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2 Bald Pastors Season 3, Episode 5: Stewardship

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Sunday is Coming! “Learning stewardship from a poor widow” Mark 12:38-44

But she out of her poverty, has put in everything she had, all she had to live on.” (Mark 12:44)
After reading through this passage a few times, this scene seems to say much more about faith than it does about financial giving. True, the widow puts her last two bits into the offering while the rich people congratulate themselves about the large sums they have offered. True, many (including this preacher) have used this story as a motivator to urge people to dig deep when it cones to financially supporting the work of the church. True, Jesus wants our whole lives and not just a portion of our time, efforts and possessions. When Jesus says, “Take up your cross and follow me” (Mark 8:24) it is a full-time, whole-life devotion he invites us to pursue.
But there is another angle to explore in this text that is worth considering. Notice the difference between the wealthy and the poor widow. They don’t give this money for the good it might do, the people it might support, or the programs it might expand or continue. They give it to feel good about themselves. They give it out of obligation. They give it so others can see them because they are concerned about what others think about who they are. This passage calls us to check our own motivations for the good we do (or hope to do) or the things we support through our time, efforts and resources.
Is our giving selfless or for the greater good? Or do we give to primarily serve our own pride?
The widow on the other hand is alone. She has no one to impress. She doesn’t give her last bits to feel good; she goes to the Temple to give her last possessions away so she can die. She doesn’t give out of obligation; she gives away all sense of attachment she has left. She doesn’t care what others think; she has only come to be with God. She ultimately puts her life (and whatever comes next) into God’s mercy and care. What attachments keep you from giving your whole life to God? Maybe this is a stewardship text after all – but not in the ways we once thought. The question for us as both hearers of this story and as managers of the lives God has given to us is this: Which of these people we hope to be?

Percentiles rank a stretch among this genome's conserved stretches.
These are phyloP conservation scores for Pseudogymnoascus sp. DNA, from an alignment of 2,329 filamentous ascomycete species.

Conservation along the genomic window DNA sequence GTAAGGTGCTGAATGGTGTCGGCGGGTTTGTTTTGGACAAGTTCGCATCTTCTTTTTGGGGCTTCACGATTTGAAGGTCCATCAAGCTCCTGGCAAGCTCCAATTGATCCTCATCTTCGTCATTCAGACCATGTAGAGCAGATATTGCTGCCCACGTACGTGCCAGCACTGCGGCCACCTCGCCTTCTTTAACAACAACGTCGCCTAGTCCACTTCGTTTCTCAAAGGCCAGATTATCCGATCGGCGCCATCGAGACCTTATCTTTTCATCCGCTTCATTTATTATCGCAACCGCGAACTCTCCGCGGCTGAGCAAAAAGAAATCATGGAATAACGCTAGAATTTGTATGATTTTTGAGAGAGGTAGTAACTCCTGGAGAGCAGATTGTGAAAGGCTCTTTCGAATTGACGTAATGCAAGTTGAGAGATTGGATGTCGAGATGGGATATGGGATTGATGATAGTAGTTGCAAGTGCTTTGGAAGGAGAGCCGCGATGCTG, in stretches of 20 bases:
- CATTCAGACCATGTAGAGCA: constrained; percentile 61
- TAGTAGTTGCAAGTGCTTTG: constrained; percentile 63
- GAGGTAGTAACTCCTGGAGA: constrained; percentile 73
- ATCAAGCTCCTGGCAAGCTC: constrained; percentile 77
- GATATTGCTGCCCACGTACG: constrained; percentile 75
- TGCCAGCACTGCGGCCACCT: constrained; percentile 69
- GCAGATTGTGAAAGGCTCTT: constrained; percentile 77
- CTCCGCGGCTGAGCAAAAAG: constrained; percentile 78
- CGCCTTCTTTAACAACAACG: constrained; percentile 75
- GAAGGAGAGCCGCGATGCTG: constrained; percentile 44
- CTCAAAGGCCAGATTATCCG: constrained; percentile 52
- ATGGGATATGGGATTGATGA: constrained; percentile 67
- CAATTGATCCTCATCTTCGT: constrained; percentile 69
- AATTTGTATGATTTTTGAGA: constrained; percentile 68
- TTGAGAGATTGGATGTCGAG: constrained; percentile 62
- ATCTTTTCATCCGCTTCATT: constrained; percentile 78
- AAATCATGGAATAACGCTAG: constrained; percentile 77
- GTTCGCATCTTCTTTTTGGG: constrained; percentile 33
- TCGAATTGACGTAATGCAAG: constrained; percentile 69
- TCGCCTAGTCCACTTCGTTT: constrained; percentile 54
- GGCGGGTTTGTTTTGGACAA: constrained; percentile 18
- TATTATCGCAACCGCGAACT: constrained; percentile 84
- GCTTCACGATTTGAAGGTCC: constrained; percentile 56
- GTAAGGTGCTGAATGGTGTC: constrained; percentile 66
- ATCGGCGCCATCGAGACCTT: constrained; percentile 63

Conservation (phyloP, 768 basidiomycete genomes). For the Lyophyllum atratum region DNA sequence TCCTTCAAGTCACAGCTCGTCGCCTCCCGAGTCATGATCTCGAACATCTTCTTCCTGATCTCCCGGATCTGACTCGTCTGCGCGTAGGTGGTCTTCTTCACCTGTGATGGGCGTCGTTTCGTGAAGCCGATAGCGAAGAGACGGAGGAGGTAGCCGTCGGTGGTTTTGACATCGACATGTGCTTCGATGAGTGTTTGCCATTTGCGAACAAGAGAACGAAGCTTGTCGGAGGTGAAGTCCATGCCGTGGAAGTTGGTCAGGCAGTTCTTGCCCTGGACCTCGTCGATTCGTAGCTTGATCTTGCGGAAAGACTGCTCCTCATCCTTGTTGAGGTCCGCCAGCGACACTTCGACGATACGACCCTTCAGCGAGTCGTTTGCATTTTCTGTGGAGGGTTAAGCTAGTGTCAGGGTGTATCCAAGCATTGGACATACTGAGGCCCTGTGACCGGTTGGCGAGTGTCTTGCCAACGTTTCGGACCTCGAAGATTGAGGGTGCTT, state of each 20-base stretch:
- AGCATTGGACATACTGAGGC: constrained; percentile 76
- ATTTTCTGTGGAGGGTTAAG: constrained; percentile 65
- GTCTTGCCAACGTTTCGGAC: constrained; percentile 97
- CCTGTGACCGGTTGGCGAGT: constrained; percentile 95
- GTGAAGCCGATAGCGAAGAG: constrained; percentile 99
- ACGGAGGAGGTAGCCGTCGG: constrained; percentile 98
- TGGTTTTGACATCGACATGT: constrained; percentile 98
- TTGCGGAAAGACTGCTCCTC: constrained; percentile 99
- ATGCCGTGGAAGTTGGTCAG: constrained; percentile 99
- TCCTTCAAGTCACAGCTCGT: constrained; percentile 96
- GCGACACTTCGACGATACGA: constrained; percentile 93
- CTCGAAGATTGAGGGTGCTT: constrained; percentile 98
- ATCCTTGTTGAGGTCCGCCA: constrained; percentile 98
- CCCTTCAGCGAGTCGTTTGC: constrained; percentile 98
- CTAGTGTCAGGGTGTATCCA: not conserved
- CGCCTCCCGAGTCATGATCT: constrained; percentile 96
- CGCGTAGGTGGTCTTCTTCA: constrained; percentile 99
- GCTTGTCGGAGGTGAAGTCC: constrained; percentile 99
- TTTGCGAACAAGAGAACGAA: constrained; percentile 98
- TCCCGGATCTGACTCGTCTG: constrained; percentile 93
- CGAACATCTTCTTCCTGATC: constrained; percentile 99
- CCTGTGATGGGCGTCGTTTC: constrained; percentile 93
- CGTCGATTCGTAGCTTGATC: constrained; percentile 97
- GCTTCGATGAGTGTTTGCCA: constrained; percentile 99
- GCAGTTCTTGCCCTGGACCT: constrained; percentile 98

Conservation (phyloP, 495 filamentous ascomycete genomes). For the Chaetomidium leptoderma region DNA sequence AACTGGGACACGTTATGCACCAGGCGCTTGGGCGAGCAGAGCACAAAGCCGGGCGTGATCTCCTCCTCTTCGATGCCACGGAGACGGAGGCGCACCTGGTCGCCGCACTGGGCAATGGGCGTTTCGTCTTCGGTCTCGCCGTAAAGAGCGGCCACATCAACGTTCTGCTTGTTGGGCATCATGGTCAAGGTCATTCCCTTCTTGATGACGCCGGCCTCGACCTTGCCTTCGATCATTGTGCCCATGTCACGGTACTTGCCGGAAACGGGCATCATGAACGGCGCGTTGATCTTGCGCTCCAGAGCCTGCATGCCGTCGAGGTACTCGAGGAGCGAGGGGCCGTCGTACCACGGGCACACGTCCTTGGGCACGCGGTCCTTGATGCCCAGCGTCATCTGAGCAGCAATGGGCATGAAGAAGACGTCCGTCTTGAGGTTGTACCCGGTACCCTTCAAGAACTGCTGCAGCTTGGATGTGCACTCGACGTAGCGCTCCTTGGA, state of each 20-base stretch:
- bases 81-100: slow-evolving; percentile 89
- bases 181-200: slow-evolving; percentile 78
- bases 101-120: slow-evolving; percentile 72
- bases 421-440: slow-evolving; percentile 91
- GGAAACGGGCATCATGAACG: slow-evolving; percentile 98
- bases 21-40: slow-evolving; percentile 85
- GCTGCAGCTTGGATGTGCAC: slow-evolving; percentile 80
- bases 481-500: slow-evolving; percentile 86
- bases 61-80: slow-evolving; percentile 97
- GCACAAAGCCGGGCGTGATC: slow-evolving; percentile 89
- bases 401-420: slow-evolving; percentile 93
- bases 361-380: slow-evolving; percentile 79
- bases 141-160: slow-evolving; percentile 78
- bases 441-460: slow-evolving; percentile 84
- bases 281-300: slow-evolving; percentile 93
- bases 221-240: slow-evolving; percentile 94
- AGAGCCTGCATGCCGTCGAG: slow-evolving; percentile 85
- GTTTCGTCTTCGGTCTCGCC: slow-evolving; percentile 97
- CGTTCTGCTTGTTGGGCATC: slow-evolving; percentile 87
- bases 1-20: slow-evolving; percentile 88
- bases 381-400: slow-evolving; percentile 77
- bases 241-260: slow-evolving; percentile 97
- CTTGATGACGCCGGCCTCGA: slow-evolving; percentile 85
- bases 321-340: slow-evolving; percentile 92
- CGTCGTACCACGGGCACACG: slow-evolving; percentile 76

Do we manage what we have based on peer pressure? or can we dig a little deeper than that and focus on our relationship with God? Do our resources and relationships say more about what we hope others think about us or does our time, efforts and resources reflect our trust in God? The widow is an example of faithfulness that brings our stripped-down selves before God saying, 
 There is nothing left to keep me from you. I am yours.”
I hope to trust in God like that. Do you?
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“Candles for All Saints” a sermon on John 11

All Saints Sunday

Sermon on John 11:17-44
“Candles for All Saints”

St. Paul Lutheran Church
Old Saybrook, CT

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Sunday is Coming! “Come Out!” John 11 for All Saints

“(Jesus) cried with a loud voice, ‘Lazarus, come out!’” (John 11:43)

Come out – followers of Jesus. Those whose uncertainty prevents them from trusting that where Jesus is leading or knows what he is doing. Those whose falsely projected courage reveals only their true fear underneath. “Cast all your anxiety on him, because he cares for you” (1 Peter 5:7).

Come out – Mary and Martha; whose pain accuses Jesus of abandoning them in their time of need. Grief kept them from seeing the “resurrection and the life” (John 11:25) now embracing them. Get up. Turn around. Believe.

Come out – from behind your tears those who are in sorrow. Jesus weeps with you (John 11:35). His love embraces you. His life is given for you.

Come out – of the grave Lazarus. Be raised to new life. Join the banquet. Untie those bandages (John 11:44).

Come out – church. Stop hiding behind closed doors. Be not afraid. Take with you the promise of grace, mercy and peace that Jesus brings into the world. The last enemy to be destroyed is death (1 Corinthians 15:26). Jesus is here.

Death has no power over you.

So why be afraid?

Rejoice and be glad for the Lord is near.


“He will wipe every tear from their eyes.
Death will be no more;
mourning and crying and pain will be no more,
for the first things have passed away.”

 And the one who was seated on the throne said, “See, I am making all things new.”  (Revelation 21:4-5)